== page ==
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Battle for a better black an interview with stuart semple
Indira Lakshmi Prasad

The ongoing feud between renowned British sculptor Anish Kapoor and contemporary British artist and curator Stuart Semple has become somewhat of an ongoing drama in the art world. It all began when last year Anish Kapoor controversially secured exclusive rights to ‘Vantablack’, the ‘blackest of black’ paint to have ever been created. Originally developed for military use, the pigment is said to absorb 99.96% of light, giving anything it coats an almost black- hole type effect. It was first a source of interest to the military for its masking abilities; rendering aircraft undetectable and enhancing telescopes with its unique ability to block out all light. Anish Kapoor himself claims that he was drawn to the colour due to the emotions it evoked in him upon seeing it for the first time, the psychological effects of the colour. The decision to patent ‘Vantablack’ has been heavily controversial within the art community and came with significant backlash with many artists believing that one man having rights to such a significant material is immoral. Black as a pigment has been a source of curiosity, inspiration and wonder for artists since time immemorial, for the same reasons which drew Kapoor to Vantablack; the connotations and powerful mark which black imbues in the human mind. This is perhaps the first time in modern history that an artist has monopolised a material in this way, and many in both the art and wider community believe it is wrong that a particular material, particularly one with so much potential, should belong to just one man.

Stuart Semple is one such artist who strongly holds the belief that the decision by Kapoor to patent the material is immoral, and has not simply spoken out on the issue, but has begun an ongoing collaboration with the general public in response. The multi disciplinary artist, using mediums of painting, film, sculpture and public art to voice issues unique to his generation including insight into anxiety and the impact of a technology oriented society. One of his most notable works, which brought him into the public eye, was the public art project ‘Happy Cloud’ where he released thousands of smiley faces made of foam and helium from the Tate Modern which then headed into the city on London. ‘Happy Cloud’ has since been repeated in Milan, Moscow and Dublin. Semple has since created several other public artworks and regularly participates in curated group shows, fairs, biennials and charity projects.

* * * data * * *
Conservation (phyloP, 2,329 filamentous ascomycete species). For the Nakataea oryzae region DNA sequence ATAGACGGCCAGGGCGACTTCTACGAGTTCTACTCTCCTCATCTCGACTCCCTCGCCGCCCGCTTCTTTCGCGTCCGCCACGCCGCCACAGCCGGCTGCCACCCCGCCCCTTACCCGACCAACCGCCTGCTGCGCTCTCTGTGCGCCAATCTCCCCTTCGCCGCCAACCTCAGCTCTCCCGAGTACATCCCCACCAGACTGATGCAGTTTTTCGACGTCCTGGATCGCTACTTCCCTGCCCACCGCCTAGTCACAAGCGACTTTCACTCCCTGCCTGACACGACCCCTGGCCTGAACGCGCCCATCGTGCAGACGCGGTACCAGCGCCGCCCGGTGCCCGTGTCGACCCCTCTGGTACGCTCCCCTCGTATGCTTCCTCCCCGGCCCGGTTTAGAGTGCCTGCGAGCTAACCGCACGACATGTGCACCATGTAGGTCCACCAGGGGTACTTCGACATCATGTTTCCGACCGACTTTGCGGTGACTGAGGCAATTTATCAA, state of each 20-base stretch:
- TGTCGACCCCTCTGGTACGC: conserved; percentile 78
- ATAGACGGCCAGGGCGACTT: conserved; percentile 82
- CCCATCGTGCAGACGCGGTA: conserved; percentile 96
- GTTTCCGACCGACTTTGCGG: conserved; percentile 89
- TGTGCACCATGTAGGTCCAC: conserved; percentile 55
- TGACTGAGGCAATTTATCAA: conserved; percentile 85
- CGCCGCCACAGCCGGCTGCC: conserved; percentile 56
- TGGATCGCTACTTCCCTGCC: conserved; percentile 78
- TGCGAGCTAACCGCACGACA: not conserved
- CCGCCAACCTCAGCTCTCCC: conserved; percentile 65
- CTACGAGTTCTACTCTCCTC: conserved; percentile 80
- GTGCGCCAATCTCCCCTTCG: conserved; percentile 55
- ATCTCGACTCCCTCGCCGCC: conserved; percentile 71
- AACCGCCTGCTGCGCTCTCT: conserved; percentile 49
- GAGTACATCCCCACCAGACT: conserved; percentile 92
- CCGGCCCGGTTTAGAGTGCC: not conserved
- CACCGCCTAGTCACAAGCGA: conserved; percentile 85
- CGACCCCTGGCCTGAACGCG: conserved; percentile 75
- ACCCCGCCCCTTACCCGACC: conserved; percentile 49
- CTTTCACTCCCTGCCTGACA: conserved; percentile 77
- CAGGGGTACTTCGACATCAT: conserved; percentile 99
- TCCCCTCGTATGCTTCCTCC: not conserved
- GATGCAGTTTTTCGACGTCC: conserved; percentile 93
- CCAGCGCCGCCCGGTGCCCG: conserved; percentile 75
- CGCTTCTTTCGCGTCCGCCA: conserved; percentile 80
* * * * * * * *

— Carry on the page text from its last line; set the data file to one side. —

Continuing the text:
Interview with Stuart Semple A&D:
I can imagine everyone’s been quizzing you on the ongoing debate between you and Anish Kapoor! However I’d first like to ask about one of your most recent pieces of work, the ‘Something Amazing’ Public Art Project.
SS: Yes the ‘Something Amazing’ project took place across six UK cities early in the morning a few months ago. I installed these giant balloon sculptures at the crack of dawn simultaneously. The idea behind that project was to raise awareness about female egg donation. And something really beautiful happened actually; a member of the public who saw the installation has decided to donate one of her eggs, and another woman who couldn’t have a baby has now conceived as a result! So we’ve actually used public art installation to help create a life that wouldn’t have been created otherwise.

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